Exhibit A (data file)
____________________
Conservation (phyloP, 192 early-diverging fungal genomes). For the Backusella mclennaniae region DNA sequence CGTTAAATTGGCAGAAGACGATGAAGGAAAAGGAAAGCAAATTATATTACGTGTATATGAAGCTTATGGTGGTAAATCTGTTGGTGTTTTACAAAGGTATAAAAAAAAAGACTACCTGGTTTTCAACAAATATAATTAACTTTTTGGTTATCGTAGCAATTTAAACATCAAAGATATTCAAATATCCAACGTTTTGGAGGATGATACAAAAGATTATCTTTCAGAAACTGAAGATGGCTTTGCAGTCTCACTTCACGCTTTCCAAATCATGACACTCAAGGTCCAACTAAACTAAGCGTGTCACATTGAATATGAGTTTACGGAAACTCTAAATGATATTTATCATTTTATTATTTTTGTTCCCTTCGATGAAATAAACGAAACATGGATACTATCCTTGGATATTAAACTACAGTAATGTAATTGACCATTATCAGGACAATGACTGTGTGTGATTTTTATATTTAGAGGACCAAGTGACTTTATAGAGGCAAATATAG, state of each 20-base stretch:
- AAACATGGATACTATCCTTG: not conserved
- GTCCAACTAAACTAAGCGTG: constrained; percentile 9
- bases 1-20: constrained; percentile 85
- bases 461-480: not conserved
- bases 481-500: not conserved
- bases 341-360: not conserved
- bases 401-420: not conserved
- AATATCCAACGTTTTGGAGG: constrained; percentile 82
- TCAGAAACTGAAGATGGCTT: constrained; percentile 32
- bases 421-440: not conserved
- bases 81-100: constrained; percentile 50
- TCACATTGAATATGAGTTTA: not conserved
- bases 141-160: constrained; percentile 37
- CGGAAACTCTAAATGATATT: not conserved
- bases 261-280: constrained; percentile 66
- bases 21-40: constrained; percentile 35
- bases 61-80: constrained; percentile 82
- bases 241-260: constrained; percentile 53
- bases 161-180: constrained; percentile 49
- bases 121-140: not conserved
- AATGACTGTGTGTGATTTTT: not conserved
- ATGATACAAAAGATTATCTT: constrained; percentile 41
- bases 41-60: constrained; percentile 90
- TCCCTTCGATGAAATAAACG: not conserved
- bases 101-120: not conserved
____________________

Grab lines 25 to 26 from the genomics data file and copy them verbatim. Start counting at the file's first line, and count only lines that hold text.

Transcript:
- TCCCTTCGATGAAATAAACG: not conserved
- bases 101-120: not conserved